Former vice president Joe Biden’s sweeping victory in South Carolina turned him into the only viable alternative to Vermont Sen. Bernie Sanders for the Democratic presidential nomination, but there may also be a more subtle force at work in the primaries of Super Tuesday: the coronavirus and the fears it has inspired.

If a majority of Democrats was intent on the question of who can beat President Trump even before the virus’s outbreak, Trump’s partisan, divisive and fact-denying response to the crisis underscored just how dangerous it would be to keep him in office for four more years.

This could push primary voters even harder to consider the question of whom they trust most to wield power in the Oval Office.

Former New York mayor Mike Bloomberg tried to capi­tal­ize on this feeling with an ad in which he talked about the threat of the virus in a setting that made it look as though he was already president. But Biden hopes that he will be the main beneficiary of the public’s uneasiness because it will reinforce his underlying appeal to the value of experience, the virtues of safety and the need to restore stability in governance.

Yet Biden has just days to convert his South Carolina landslide into delegates in the 14 states at stake on Tuesday. And early voting will complicate his task.

Democrats who made their choices before South Carolina did so before the contours of the Biden-Sanders confrontation were defined. This means that former South Bend, Ind., mayor Pete Buttigieg, who left the race Sunday night, as well as Minnesota Sen. Amy Klobuchar and Bloomberg already have votes that might otherwise have shifted to Biden. Massachusetts Sen. Elizabeth Warren also has her share of early votes, although a significant number of her voters might have gone to Sanders rather than Biden.

There is also the tricky math of Democratic Party rules, which could swing scores (and perhaps hundreds) of delegates in California. It awards 144 of its delegates on the basis of the statewide vote and 271 by congressional district. A candidate who receives 15 percent of the votes statewide wins a share of those at-large delegates. A candidate who falls under 15 percent gets none. If only Sanders passes the threshold, he wins all 144 of those statewide delegates.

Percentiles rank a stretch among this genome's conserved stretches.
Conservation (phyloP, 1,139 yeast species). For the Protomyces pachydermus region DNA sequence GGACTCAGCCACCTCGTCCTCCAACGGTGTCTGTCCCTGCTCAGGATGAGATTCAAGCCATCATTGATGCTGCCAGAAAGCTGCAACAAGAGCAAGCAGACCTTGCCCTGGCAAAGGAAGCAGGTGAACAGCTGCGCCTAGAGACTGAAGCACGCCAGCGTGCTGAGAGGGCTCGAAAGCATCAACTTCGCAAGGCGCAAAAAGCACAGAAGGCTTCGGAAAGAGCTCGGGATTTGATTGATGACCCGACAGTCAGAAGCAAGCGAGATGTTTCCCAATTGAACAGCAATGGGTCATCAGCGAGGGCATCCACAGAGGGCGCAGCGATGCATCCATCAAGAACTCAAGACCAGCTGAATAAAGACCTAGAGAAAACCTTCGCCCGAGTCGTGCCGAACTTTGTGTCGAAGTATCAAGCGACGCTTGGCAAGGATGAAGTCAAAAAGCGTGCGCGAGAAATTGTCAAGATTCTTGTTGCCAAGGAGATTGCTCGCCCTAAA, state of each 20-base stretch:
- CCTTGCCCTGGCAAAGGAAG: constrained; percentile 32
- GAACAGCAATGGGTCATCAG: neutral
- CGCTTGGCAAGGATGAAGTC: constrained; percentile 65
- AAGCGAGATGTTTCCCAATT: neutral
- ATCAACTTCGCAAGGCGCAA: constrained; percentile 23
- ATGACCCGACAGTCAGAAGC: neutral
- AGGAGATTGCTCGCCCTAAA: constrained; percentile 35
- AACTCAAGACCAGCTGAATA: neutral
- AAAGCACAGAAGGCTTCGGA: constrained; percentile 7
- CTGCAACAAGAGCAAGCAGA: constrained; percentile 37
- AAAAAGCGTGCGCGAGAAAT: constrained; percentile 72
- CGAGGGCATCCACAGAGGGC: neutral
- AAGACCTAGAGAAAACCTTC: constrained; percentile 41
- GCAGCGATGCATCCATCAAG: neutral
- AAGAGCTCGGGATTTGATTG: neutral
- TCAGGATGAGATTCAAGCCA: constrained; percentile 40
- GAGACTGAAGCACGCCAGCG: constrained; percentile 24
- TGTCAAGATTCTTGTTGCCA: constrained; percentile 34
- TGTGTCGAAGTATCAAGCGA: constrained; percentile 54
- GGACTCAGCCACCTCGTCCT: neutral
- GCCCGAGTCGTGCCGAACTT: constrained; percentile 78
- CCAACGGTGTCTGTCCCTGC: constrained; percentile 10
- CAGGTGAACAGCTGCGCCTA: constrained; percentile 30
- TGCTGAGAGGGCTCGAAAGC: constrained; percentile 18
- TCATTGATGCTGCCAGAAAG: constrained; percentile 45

Polls suggest that Sanders is poised to win a substantial California victory. Biden has hopes now that his South Carolina success may allow him to get over the threshold, which he desperately needs to do. But holding off a Sanders runaway in the biggest state may require at least one more candidate to hit the threshold, too. It’s not clear if any of them can, although the surveys suggest that Warren may be in the best position to do so.

Then there is the Bloomberg Effect. Bloomberg, who has spent hundreds of millions of dollars across Super Tuesday states, could help halt a Sanders delegate pileup by hitting the threshold in states such as Texas, Virginia, Arkansas, Oklahoma and perhaps Tennessee. But Bloomberg’s presence could also stop Biden from winning outright in those states.

A recent Public Policy Polling survey in Texas pointed to Biden’s Bloomberg problem. It offered respondents two scenarios: one with Bloomberg in the race and one without him. With Bloomberg in, Biden was neck-and-neck with Sanders. Without Bloomberg, it showed Biden winning Texas rather handily. But in real life, Bloomberg is on the ballot, and more recent polls suggest Sanders had opened a lead.

Last, Biden will be rooting for Klobuchar to win her home state of Minnesota and Warren to win in Massachusetts. Sanders is strong in both states.

What Biden does have is momentum and endorsements. Without a lot of cash, he is counting on Sen. Tim Kaine (D-Va.) and former governor Terry McAuliffe to push his message across in Virginia. Biden hopes for the same in California from Sen. Dianne Feinstein, former senator Barbara Boxer, former CIA director Leon Panetta and Los Angeles Mayor Eric Garcetti. Sanders will say it’s all a sign of “the Establishment” ganging up on him. It’s a risk Biden is more than happy to take.

But the main effect of South Carolina may be on Biden himself. After a series of primary and caucus losses, the former vice president was looking beleaguered and tired, reinforcing fears among Democrats about his own “electability.” His victory speech on Saturday — focused, moving and strategic — began to ease those doubts.

Biden has a long way to go, and Sanders will always enjoy a big enthusiasm edge. But Biden now has at least some evidence for his case that he is not only the nominee most likely to beat Trump, but also, in an anxious moment, the most plausible president.

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